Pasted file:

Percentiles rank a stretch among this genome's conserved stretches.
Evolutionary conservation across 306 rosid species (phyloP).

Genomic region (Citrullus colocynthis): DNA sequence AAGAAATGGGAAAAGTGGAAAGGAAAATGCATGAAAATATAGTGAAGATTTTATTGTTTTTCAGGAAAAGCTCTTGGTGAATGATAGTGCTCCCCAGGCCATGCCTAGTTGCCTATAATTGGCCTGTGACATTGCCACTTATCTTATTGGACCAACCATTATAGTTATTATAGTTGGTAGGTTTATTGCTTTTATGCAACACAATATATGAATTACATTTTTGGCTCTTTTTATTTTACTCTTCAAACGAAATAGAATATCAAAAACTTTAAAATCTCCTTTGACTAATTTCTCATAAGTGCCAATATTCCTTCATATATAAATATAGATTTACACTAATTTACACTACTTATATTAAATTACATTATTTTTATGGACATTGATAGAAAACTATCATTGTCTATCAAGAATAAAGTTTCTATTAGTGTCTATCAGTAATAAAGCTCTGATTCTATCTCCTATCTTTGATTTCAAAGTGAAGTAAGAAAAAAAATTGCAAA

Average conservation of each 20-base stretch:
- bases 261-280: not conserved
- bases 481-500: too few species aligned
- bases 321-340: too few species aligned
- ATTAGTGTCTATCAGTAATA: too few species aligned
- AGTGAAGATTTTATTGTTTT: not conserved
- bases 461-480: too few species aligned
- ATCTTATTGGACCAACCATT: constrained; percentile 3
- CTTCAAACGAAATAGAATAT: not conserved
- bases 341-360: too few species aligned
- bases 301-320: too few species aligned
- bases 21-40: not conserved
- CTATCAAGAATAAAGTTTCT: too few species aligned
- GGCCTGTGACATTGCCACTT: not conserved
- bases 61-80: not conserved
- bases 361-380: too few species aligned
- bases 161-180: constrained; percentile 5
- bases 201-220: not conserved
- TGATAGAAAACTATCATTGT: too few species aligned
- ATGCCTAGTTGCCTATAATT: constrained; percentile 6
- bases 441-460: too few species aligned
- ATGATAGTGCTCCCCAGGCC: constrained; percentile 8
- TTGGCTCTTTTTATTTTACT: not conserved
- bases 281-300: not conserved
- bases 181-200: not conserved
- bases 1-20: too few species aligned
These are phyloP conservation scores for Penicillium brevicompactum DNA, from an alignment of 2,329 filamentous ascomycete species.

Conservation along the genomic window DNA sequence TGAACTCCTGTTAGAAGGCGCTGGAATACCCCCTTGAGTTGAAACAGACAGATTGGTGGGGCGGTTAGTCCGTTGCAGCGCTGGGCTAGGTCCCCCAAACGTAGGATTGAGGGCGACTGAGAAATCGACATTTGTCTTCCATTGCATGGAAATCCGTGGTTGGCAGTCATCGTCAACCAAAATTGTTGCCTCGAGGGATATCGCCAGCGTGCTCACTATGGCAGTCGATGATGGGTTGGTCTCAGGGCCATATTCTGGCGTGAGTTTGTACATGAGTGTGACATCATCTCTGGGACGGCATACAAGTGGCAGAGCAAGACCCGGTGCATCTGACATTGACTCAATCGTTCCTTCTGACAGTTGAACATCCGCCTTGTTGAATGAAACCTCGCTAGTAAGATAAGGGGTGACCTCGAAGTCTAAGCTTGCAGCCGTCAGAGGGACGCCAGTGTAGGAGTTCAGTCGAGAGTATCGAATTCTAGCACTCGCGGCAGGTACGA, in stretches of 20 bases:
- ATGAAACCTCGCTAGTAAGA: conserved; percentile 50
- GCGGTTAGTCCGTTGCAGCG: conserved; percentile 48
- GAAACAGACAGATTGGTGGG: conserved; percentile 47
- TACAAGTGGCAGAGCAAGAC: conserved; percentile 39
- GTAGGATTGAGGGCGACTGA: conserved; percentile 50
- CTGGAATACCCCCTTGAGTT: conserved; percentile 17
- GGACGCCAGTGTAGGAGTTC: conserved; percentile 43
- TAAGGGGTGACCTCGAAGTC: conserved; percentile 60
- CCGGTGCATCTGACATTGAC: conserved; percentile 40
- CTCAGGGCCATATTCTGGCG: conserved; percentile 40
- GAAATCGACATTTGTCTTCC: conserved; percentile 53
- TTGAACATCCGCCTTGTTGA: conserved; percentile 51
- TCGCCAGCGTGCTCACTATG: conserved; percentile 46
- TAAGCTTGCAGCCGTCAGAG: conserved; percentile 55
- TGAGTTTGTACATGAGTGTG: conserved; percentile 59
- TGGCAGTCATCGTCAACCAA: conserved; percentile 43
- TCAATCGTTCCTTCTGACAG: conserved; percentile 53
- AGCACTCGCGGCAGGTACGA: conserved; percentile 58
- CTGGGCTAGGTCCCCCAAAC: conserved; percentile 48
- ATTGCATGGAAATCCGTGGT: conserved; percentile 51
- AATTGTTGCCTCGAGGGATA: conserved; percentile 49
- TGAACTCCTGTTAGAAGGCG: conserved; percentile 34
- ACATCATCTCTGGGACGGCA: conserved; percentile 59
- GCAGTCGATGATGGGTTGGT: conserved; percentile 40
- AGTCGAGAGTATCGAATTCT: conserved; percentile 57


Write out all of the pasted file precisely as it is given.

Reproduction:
Percentiles rank a stretch among this genome's conserved stretches.
Evolutionary conservation across 306 rosid species (phyloP).

Genomic region (Citrullus colocynthis): DNA sequence AAGAAATGGGAAAAGTGGAAAGGAAAATGCATGAAAATATAGTGAAGATTTTATTGTTTTTCAGGAAAAGCTCTTGGTGAATGATAGTGCTCCCCAGGCCATGCCTAGTTGCCTATAATTGGCCTGTGACATTGCCACTTATCTTATTGGACCAACCATTATAGTTATTATAGTTGGTAGGTTTATTGCTTTTATGCAACACAATATATGAATTACATTTTTGGCTCTTTTTATTTTACTCTTCAAACGAAATAGAATATCAAAAACTTTAAAATCTCCTTTGACTAATTTCTCATAAGTGCCAATATTCCTTCATATATAAATATAGATTTACACTAATTTACACTACTTATATTAAATTACATTATTTTTATGGACATTGATAGAAAACTATCATTGTCTATCAAGAATAAAGTTTCTATTAGTGTCTATCAGTAATAAAGCTCTGATTCTATCTCCTATCTTTGATTTCAAAGTGAAGTAAGAAAAAAAATTGCAAA

Average conservation of each 20-base stretch:
- bases 261-280: not conserved
- bases 481-500: too few species aligned
- bases 321-340: too few species aligned
- ATTAGTGTCTATCAGTAATA: too few species aligned
- AGTGAAGATTTTATTGTTTT: not conserved
- bases 461-480: too few species aligned
- ATCTTATTGGACCAACCATT: constrained; percentile 3
- CTTCAAACGAAATAGAATAT: not conserved
- bases 341-360: too few species aligned
- bases 301-320: too few species aligned
- bases 21-40: not conserved
- CTATCAAGAATAAAGTTTCT: too few species aligned
- GGCCTGTGACATTGCCACTT: not conserved
- bases 61-80: not conserved
- bases 361-380: too few species aligned
- bases 161-180: constrained; percentile 5
- bases 201-220: not conserved
- TGATAGAAAACTATCATTGT: too few species aligned
- ATGCCTAGTTGCCTATAATT: constrained; percentile 6
- bases 441-460: too few species aligned
- ATGATAGTGCTCCCCAGGCC: constrained; percentile 8
- TTGGCTCTTTTTATTTTACT: not conserved
- bases 281-300: not conserved
- bases 181-200: not conserved
- bases 1-20: too few species aligned
These are phyloP conservation scores for Penicillium brevicompactum DNA, from an alignment of 2,329 filamentous ascomycete species.

Conservation along the genomic window DNA sequence TGAACTCCTGTTAGAAGGCGCTGGAATACCCCCTTGAGTTGAAACAGACAGATTGGTGGGGCGGTTAGTCCGTTGCAGCGCTGGGCTAGGTCCCCCAAACGTAGGATTGAGGGCGACTGAGAAATCGACATTTGTCTTCCATTGCATGGAAATCCGTGGTTGGCAGTCATCGTCAACCAAAATTGTTGCCTCGAGGGATATCGCCAGCGTGCTCACTATGGCAGTCGATGATGGGTTGGTCTCAGGGCCATATTCTGGCGTGAGTTTGTACATGAGTGTGACATCATCTCTGGGACGGCATACAAGTGGCAGAGCAAGACCCGGTGCATCTGACATTGACTCAATCGTTCCTTCTGACAGTTGAACATCCGCCTTGTTGAATGAAACCTCGCTAGTAAGATAAGGGGTGACCTCGAAGTCTAAGCTTGCAGCCGTCAGAGGGACGCCAGTGTAGGAGTTCAGTCGAGAGTATCGAATTCTAGCACTCGCGGCAGGTACGA, in stretches of 20 bases:
- ATGAAACCTCGCTAGTAAGA: conserved; percentile 50
- GCGGTTAGTCCGTTGCAGCG: conserved; percentile 48
- GAAACAGACAGATTGGTGGG: conserved; percentile 47
- TACAAGTGGCAGAGCAAGAC: conserved; percentile 39
- GTAGGATTGAGGGCGACTGA: conserved; percentile 50
- CTGGAATACCCCCTTGAGTT: conserved; percentile 17
- GGACGCCAGTGTAGGAGTTC: conserved; percentile 43
- TAAGGGGTGACCTCGAAGTC: conserved; percentile 60
- CCGGTGCATCTGACATTGAC: conserved; percentile 40
- CTCAGGGCCATATTCTGGCG: conserved; percentile 40
- GAAATCGACATTTGTCTTCC: conserved; percentile 53
- TTGAACATCCGCCTTGTTGA: conserved; percentile 51
- TCGCCAGCGTGCTCACTATG: conserved; percentile 46
- TAAGCTTGCAGCCGTCAGAG: conserved; percentile 55
- TGAGTTTGTACATGAGTGTG: conserved; percentile 59
- TGGCAGTCATCGTCAACCAA: conserved; percentile 43
- TCAATCGTTCCTTCTGACAG: conserved; percentile 53
- AGCACTCGCGGCAGGTACGA: conserved; percentile 58
- CTGGGCTAGGTCCCCCAAAC: conserved; percentile 48
- ATTGCATGGAAATCCGTGGT: conserved; percentile 51
- AATTGTTGCCTCGAGGGATA: conserved; percentile 49
- TGAACTCCTGTTAGAAGGCG: conserved; percentile 34
- ACATCATCTCTGGGACGGCA: conserved; percentile 59
- GCAGTCGATGATGGGTTGGT: conserved; percentile 40
- AGTCGAGAGTATCGAATTCT: conserved; percentile 57